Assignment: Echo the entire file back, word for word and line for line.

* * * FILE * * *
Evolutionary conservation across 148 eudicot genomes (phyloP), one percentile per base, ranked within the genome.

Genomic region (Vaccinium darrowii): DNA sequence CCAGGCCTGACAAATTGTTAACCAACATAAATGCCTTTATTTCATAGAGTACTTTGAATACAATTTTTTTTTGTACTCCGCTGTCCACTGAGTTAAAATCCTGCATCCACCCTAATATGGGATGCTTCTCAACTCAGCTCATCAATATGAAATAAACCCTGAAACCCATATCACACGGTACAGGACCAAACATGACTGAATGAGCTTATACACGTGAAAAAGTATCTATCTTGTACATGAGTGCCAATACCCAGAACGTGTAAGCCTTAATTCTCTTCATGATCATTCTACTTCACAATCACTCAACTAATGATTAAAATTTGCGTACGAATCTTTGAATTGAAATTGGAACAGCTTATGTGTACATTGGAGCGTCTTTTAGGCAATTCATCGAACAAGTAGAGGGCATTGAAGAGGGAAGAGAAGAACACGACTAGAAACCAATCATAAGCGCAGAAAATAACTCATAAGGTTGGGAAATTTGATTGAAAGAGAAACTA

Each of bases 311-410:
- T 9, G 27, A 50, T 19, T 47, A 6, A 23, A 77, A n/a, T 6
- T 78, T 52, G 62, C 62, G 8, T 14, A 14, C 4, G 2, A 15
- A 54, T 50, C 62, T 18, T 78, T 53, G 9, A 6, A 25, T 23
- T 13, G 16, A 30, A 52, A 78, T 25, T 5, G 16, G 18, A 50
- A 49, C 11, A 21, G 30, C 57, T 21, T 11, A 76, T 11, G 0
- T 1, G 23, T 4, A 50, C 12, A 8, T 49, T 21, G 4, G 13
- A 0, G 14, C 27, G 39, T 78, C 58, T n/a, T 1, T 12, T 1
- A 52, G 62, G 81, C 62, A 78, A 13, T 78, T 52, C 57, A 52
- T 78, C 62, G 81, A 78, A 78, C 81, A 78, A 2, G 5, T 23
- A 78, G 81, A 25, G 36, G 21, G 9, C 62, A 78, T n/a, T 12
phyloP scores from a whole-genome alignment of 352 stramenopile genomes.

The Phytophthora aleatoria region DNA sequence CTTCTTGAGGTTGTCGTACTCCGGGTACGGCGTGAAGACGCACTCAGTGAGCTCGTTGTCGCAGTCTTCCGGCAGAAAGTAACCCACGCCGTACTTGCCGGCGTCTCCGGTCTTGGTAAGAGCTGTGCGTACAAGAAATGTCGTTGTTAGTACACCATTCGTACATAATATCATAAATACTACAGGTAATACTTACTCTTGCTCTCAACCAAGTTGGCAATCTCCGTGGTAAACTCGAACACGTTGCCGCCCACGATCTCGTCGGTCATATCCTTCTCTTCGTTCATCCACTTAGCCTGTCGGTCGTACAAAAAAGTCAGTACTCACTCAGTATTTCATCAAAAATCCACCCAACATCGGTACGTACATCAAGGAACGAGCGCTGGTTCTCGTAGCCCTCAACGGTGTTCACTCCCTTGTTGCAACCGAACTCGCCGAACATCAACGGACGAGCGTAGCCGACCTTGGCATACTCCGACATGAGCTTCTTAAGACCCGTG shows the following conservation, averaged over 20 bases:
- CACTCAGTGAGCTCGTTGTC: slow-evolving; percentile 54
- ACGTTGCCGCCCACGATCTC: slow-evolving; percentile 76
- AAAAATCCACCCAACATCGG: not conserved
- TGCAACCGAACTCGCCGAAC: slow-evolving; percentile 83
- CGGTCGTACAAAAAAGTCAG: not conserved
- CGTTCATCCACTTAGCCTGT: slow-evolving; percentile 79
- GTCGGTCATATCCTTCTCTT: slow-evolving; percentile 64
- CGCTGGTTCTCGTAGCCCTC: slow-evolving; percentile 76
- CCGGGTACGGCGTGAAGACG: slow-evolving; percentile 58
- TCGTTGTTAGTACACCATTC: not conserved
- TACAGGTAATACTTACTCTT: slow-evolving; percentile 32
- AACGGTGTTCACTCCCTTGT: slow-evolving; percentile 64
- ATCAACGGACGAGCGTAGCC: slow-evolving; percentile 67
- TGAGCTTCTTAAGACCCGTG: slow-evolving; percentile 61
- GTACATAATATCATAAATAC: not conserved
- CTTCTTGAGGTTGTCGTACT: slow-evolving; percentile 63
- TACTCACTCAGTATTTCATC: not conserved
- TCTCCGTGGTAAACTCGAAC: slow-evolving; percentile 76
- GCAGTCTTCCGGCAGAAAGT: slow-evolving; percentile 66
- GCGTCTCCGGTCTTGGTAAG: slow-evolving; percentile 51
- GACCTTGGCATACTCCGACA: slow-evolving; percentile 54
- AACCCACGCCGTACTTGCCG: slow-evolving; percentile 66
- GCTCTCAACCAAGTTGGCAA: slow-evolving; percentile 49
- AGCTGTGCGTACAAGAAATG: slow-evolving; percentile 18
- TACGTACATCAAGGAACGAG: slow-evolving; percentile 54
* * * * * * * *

Evolutionary conservation across 148 eudicot genomes (phyloP), one percentile per base, ranked within the genome.

Genomic region (Vaccinium darrowii): DNA sequence CCAGGCCTGACAAATTGTTAACCAACATAAATGCCTTTATTTCATAGAGTACTTTGAATACAATTTTTTTTTGTACTCCGCTGTCCACTGAGTTAAAATCCTGCATCCACCCTAATATGGGATGCTTCTCAACTCAGCTCATCAATATGAAATAAACCCTGAAACCCATATCACACGGTACAGGACCAAACATGACTGAATGAGCTTATACACGTGAAAAAGTATCTATCTTGTACATGAGTGCCAATACCCAGAACGTGTAAGCCTTAATTCTCTTCATGATCATTCTACTTCACAATCACTCAACTAATGATTAAAATTTGCGTACGAATCTTTGAATTGAAATTGGAACAGCTTATGTGTACATTGGAGCGTCTTTTAGGCAATTCATCGAACAAGTAGAGGGCATTGAAGAGGGAAGAGAAGAACACGACTAGAAACCAATCATAAGCGCAGAAAATAACTCATAAGGTTGGGAAATTTGATTGAAAGAGAAACTA

Each of bases 311-410:
- T 9, G 27, A 50, T 19, T 47, A 6, A 23, A 77, A n/a, T 6
- T 78, T 52, G 62, C 62, G 8, T 14, A 14, C 4, G 2, A 15
- A 54, T 50, C 62, T 18, T 78, T 53, G 9, A 6, A 25, T 23
- T 13, G 16, A 30, A 52, A 78, T 25, T 5, G 16, G 18, A 50
- A 49, C 11, A 21, G 30, C 57, T 21, T 11, A 76, T 11, G 0
- T 1, G 23, T 4, A 50, C 12, A 8, T 49, T 21, G 4, G 13
- A 0, G 14, C 27, G 39, T 78, C 58, T n/a, T 1, T 12, T 1
- A 52, G 62, G 81, C 62, A 78, A 13, T 78, T 52, C 57, A 52
- T 78, C 62, G 81, A 78, A 78, C 81, A 78, A 2, G 5, T 23
- A 78, G 81, A 25, G 36, G 21, G 9, C 62, A 78, T n/a, T 12
phyloP scores from a whole-genome alignment of 352 stramenopile genomes.

The Phytophthora aleatoria region DNA sequence CTTCTTGAGGTTGTCGTACTCCGGGTACGGCGTGAAGACGCACTCAGTGAGCTCGTTGTCGCAGTCTTCCGGCAGAAAGTAACCCACGCCGTACTTGCCGGCGTCTCCGGTCTTGGTAAGAGCTGTGCGTACAAGAAATGTCGTTGTTAGTACACCATTCGTACATAATATCATAAATACTACAGGTAATACTTACTCTTGCTCTCAACCAAGTTGGCAATCTCCGTGGTAAACTCGAACACGTTGCCGCCCACGATCTCGTCGGTCATATCCTTCTCTTCGTTCATCCACTTAGCCTGTCGGTCGTACAAAAAAGTCAGTACTCACTCAGTATTTCATCAAAAATCCACCCAACATCGGTACGTACATCAAGGAACGAGCGCTGGTTCTCGTAGCCCTCAACGGTGTTCACTCCCTTGTTGCAACCGAACTCGCCGAACATCAACGGACGAGCGTAGCCGACCTTGGCATACTCCGACATGAGCTTCTTAAGACCCGTG shows the following conservation, averaged over 20 bases:
- CACTCAGTGAGCTCGTTGTC: slow-evolving; percentile 54
- ACGTTGCCGCCCACGATCTC: slow-evolving; percentile 76
- AAAAATCCACCCAACATCGG: not conserved
- TGCAACCGAACTCGCCGAAC: slow-evolving; percentile 83
- CGGTCGTACAAAAAAGTCAG: not conserved
- CGTTCATCCACTTAGCCTGT: slow-evolving; percentile 79
- GTCGGTCATATCCTTCTCTT: slow-evolving; percentile 64
- CGCTGGTTCTCGTAGCCCTC: slow-evolving; percentile 76
- CCGGGTACGGCGTGAAGACG: slow-evolving; percentile 58
- TCGTTGTTAGTACACCATTC: not conserved
- TACAGGTAATACTTACTCTT: slow-evolving; percentile 32
- AACGGTGTTCACTCCCTTGT: slow-evolving; percentile 64
- ATCAACGGACGAGCGTAGCC: slow-evolving; percentile 67
- TGAGCTTCTTAAGACCCGTG: slow-evolving; percentile 61
- GTACATAATATCATAAATAC: not conserved
- CTTCTTGAGGTTGTCGTACT: slow-evolving; percentile 63
- TACTCACTCAGTATTTCATC: not conserved
- TCTCCGTGGTAAACTCGAAC: slow-evolving; percentile 76
- GCAGTCTTCCGGCAGAAAGT: slow-evolving; percentile 66
- GCGTCTCCGGTCTTGGTAAG: slow-evolving; percentile 51
- GACCTTGGCATACTCCGACA: slow-evolving; percentile 54
- AACCCACGCCGTACTTGCCG: slow-evolving; percentile 66
- GCTCTCAACCAAGTTGGCAA: slow-evolving; percentile 49
- AGCTGTGCGTACAAGAAATG: slow-evolving; percentile 18
- TACGTACATCAAGGAACGAG: slow-evolving; percentile 54